The SCM Analysis
This 1965 Shelby GT350 SC sold for $528,000 at RM Amelia Island on March 10 2007.
Let's see here—a generally original, early production Shelby used for prototype component testing, with most of the prototype equipment installed, movie history, plus an airtight verifiable history from one of the most easy-to-follow paper trail marque-specific clubs there is. Quite frankly, half a million is cheap. Why? Let me break it down.
The early Shelby GT350s are one of the hottest tickets in the muscle car market today. They have a more visceral feel to them—a rawness—than each succeeding year of production. Some of this was due to more hand-fitting and "trial and error" assembly, plus the GT350 was at that time intended for turn-key track racers rather than street performance.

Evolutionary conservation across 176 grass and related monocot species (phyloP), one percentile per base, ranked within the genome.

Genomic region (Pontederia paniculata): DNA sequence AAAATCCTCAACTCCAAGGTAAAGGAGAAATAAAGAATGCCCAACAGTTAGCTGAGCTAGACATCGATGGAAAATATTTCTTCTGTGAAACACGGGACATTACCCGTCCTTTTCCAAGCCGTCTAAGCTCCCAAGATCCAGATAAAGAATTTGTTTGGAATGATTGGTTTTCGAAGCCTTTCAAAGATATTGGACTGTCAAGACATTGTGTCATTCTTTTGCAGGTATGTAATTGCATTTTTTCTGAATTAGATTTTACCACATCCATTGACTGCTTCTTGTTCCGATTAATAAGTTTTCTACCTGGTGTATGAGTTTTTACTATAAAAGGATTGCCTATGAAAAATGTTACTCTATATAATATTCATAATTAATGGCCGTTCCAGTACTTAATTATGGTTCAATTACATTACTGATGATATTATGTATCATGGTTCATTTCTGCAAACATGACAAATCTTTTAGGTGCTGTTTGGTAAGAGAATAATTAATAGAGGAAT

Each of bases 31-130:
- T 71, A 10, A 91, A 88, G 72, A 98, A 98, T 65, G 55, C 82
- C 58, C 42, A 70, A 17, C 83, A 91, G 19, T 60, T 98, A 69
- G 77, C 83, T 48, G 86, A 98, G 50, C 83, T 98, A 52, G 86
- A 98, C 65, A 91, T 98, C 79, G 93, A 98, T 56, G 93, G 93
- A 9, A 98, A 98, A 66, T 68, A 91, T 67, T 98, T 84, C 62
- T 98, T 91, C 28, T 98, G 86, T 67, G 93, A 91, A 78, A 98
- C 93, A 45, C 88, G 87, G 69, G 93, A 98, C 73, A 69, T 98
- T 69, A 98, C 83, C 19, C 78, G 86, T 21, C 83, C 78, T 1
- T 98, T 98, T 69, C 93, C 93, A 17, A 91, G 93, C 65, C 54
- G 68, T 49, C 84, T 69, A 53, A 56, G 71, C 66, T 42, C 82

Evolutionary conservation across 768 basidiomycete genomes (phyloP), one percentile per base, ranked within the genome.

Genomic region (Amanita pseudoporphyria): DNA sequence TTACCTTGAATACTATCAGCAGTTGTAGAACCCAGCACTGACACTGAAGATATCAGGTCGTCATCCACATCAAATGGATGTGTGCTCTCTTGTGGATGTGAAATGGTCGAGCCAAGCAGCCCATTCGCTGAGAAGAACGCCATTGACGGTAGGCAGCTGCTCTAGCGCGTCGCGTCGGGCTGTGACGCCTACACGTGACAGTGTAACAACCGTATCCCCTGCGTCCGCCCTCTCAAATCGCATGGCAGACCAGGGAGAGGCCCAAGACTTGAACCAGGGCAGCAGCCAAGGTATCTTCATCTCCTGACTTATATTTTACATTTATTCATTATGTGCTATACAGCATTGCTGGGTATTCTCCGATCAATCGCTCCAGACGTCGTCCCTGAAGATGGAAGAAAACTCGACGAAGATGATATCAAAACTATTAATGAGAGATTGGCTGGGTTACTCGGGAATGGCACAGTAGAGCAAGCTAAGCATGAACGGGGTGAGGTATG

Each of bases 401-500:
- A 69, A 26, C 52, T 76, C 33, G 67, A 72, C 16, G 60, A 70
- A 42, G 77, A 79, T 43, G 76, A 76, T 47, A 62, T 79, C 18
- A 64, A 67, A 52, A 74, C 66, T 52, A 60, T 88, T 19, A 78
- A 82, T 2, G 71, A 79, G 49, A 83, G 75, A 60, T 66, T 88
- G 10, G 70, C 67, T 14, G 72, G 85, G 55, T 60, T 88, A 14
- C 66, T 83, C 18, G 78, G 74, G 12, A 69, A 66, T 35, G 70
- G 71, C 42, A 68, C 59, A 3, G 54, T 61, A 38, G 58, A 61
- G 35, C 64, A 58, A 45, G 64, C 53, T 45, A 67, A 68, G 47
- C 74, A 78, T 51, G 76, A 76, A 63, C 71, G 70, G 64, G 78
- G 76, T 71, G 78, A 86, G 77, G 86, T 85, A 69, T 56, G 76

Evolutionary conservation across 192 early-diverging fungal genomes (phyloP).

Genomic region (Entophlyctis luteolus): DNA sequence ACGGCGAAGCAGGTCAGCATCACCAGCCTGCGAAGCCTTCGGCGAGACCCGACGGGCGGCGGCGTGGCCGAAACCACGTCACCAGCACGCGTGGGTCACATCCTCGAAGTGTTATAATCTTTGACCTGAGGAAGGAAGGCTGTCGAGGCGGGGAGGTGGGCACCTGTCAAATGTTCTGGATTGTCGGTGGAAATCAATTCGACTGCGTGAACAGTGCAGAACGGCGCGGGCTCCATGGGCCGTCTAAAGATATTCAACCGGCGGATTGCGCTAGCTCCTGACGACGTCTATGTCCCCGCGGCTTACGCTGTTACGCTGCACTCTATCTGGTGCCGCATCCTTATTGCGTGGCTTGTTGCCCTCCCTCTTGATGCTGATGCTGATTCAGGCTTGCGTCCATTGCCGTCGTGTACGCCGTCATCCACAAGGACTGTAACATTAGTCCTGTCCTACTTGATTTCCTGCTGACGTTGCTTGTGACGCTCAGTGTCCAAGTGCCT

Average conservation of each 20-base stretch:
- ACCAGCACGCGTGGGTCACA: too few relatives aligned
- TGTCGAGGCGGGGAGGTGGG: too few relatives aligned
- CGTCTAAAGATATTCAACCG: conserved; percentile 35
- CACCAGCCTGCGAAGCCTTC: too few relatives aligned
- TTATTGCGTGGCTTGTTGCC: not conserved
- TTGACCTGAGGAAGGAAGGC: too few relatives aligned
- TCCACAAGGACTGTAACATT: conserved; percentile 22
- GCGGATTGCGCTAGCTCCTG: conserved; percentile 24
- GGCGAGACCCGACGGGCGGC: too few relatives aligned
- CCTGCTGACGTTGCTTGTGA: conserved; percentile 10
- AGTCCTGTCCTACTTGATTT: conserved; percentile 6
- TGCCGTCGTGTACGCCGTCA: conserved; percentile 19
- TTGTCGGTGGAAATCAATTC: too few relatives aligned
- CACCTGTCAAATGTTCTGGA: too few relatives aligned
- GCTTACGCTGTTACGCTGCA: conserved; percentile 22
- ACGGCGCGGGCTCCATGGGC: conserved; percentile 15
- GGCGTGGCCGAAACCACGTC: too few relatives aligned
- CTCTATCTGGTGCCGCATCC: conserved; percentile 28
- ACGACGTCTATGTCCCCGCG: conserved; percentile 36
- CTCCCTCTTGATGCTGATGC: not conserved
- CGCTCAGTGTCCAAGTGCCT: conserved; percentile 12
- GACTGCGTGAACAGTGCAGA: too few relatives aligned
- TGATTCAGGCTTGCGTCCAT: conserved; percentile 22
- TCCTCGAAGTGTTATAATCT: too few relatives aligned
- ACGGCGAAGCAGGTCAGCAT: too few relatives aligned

Concours examples worth no more
This car has not been fully taken apart and rebuilt to trailer queen status. The powertrain rebuild and decade-old repaint are the bulk of the restorative work; the original sheetmetal, glass, and suspension are intact. As Shelbys are born to run, concours examples aren't as desirable as attractive survivors.
A "run of the mill" 1965 GT350 street model in this condition tends to trade around $325,000. Throw in another $50,000 as it's the tenth Shelby GT350 built, and that puts us at $375,000.
Now for the "advanced prototype" status. Thanks to the previous owner's documentation and its verification by the Shelby American Auto Club, for the most part, #5010 was used as a test mule for various components for future production.
While it would be physically easy to add the components if they were separately available, the paper trail confirms that they were on the car in its early existence. Some may be superficial yet difficult to fake, such as the '65 T-Bird sequential taillights.
Personally, I rather like them, although I would prefer one less segment on each side, or not running the rally stripe through them. Others, like the consigning SCM Gold subscriber, aren't fond of them.